I firmly believe we must have a sales force in the marketplace that is of adequate size to sell our service value offering, a sales force that is fully trained, and a sales force that is properly managed.

From what I have observed and learned about the past of Dynamex, the sales effort has been a challenge for the company, and we must and will improve our sales organization, sales effort, and sales results.

In a time, when virtually every company is cutting back cost in all areas, we have made the decision to move forward with the hiring of additional salespeople, along with being more aggressive and proactive with a marketing emphasis.

We view this as an investment in order for our sales organization to leverage the opportunities that are in the marketplace, and we will continue increasing the size of our sales force in fiscal 2009. Now these costs are reflected in our outlook, yet due to the ramp up and training time, we do not expect to realize the full benefit of this investment until fiscal 2010.

I'm confident this investment will play off over time, and the company is continually hearing me talk about the fact that we must improve our sales program, and ultimately our sales results.

We also continue to have resources committed in the corporate development area as a way to improve our market share. We signed five new franchisees during our second quarter, bringing our total number of franchise locations to 52. We are also evaluating the effectiveness and the market demand for our (inaudible) offering and lastly, we are actively involved in the process of identifying and working through prospects for additional acquisitions.

During our third quarter, we anticipate making progress in all three areas of corporate development. Overall, we are pleased with our second-quarter performance, market position, and current trends in our business.

We have suspended our share repurchase program to be more aggressive with preserving cash, while looking for acquisitions that fit our model and allow us to expand our business.

With our continuing debt free position, we certainly have the financial strength to pursue attractive and meaningful acquisition opportunities.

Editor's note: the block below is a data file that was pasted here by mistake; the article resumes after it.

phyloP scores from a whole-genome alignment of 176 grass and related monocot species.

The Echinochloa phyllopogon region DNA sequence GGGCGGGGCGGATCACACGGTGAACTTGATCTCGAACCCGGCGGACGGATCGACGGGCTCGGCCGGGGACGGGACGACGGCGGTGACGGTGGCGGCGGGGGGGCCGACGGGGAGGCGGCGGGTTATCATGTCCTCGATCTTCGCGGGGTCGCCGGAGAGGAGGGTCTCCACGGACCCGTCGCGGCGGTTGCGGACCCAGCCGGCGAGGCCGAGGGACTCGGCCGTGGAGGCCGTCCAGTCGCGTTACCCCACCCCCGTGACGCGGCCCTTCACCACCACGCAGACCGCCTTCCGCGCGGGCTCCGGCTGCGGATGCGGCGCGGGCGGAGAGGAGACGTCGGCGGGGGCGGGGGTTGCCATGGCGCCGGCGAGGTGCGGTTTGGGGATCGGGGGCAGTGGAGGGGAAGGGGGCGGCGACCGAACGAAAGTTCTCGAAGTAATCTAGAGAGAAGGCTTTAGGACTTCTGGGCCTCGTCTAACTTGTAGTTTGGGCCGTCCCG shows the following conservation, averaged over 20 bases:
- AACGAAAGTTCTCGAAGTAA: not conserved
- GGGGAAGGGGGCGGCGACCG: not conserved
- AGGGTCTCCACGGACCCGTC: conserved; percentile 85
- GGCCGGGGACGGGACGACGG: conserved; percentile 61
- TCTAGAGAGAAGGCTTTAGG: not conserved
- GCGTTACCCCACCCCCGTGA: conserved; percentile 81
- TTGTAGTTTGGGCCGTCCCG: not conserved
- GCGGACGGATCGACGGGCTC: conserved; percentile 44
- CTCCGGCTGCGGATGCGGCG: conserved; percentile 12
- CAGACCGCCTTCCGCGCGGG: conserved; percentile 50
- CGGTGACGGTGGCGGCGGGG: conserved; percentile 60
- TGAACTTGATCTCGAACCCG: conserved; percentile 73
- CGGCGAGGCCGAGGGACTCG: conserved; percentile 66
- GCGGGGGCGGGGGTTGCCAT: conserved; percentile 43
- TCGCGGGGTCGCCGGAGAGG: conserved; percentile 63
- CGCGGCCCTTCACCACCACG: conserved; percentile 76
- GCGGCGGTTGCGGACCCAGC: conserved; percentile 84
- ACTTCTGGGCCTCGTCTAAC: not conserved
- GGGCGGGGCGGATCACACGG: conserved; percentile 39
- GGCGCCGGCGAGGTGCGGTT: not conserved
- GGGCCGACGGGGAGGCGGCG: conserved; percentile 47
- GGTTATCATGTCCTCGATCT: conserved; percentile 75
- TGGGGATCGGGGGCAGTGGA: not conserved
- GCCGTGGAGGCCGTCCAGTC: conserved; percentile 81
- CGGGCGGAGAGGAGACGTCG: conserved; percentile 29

Let me now turn the call over to Ray to provide an overview of our second-quarter results. Ray?

Ray Schmitz

Thanks, James. Good morning everyone. We reported net income of $0.24 per fully diluted share for the quarter, $0.09 below last year. Approximately one-third of the year-over-year decline in earnings per share is attributable to the weaker Canadian dollar. In the current quarter, the Canadian-US dollar exchange rate was 0.82, down 19% from the 1.01 in the same quarter last year.

The current year also includes several adjustments in one-time items. First, we increased our reserve for doubtful accounts by $800,000 due to the current economic environment and the potential impact in our customer base as James said earlier.

Second, we realized a foreign-exchange gain of some $215,000 that we do not anticipate recurring this fiscal year, and third, we reduced the US effective income tax rate from 44.8% to 42.5% as we made the decision to discontinue repatriating funds from Canada, to support the share buyback program. This change reduced income tax expense and increased net income $140,000 this quarter.

Sales were $98 million, down 12.9% from last year but in line with our internal estimates. As expected, a large portion of the decline, 80%, is attributable to the weaker Canadian dollar and lower fuel surcharges and we had one less business day this year than the prior year quarter. Excluding the impact of fuel surcharges and foreign exchange, core sales per day in Canada in Canadian dollars increased 2.3%, while the core rate declined 3.5% in the US due to lower shipping volumes from existing customers, and the previously announced changes to the contract with our largest customer.

The slowdown in the Canadian economy as with past economic cycles seems to be trailing the US. So we may see some additional core volume declines in Canada from existing customers in the remainder of this fiscal year.

Our gross margin was 26.0%, down from 26.7% last year. The accrual for doubtful accounts of $800,000 described earlier reduced the margin 0.8% this year, and excluding that adjustment our gross margin would have been slightly above the prior year and within our stated target range of 26.5% to 27%.

Purchased transportation costs represented 64.4% of sales compared to 65.7% in the prior year, the result of ongoing cost management initiatives. Excluding the $800,000 adjustment, other direct costs that are relatively fixed were essentially flat in dollars with the prior year, but increased as a percentage of sales on a lower sales base.

Salaries and employee benefits were $1.8 million lower this quarter than the prior year. 60% of the reduction relates to the lower Canadian dollar, while 40% is from lower expense including reduced bonus provisions. Our bonus plans are tied to operating results, and when results do not meet minimum targets, we do not accrue bonuses. We plan to add an additional 20 plus sales positions over the remainder of this fiscal year.

Total selling, general and administrative expenses were 21.9% of sales compared to 21.3% last year due to the reduced level of sales dollars and the relatively fixed nature of SG&A costs. We would expect SG&A to increase as a percentage of sales over the next two quarters, as we add the additional sales capacity. We do not expect those salespeople to be fully productive for about six months, as they are trained and build their pipelines. We expect to see tangible results from this investment beginning in the first quarter of fiscal 2010.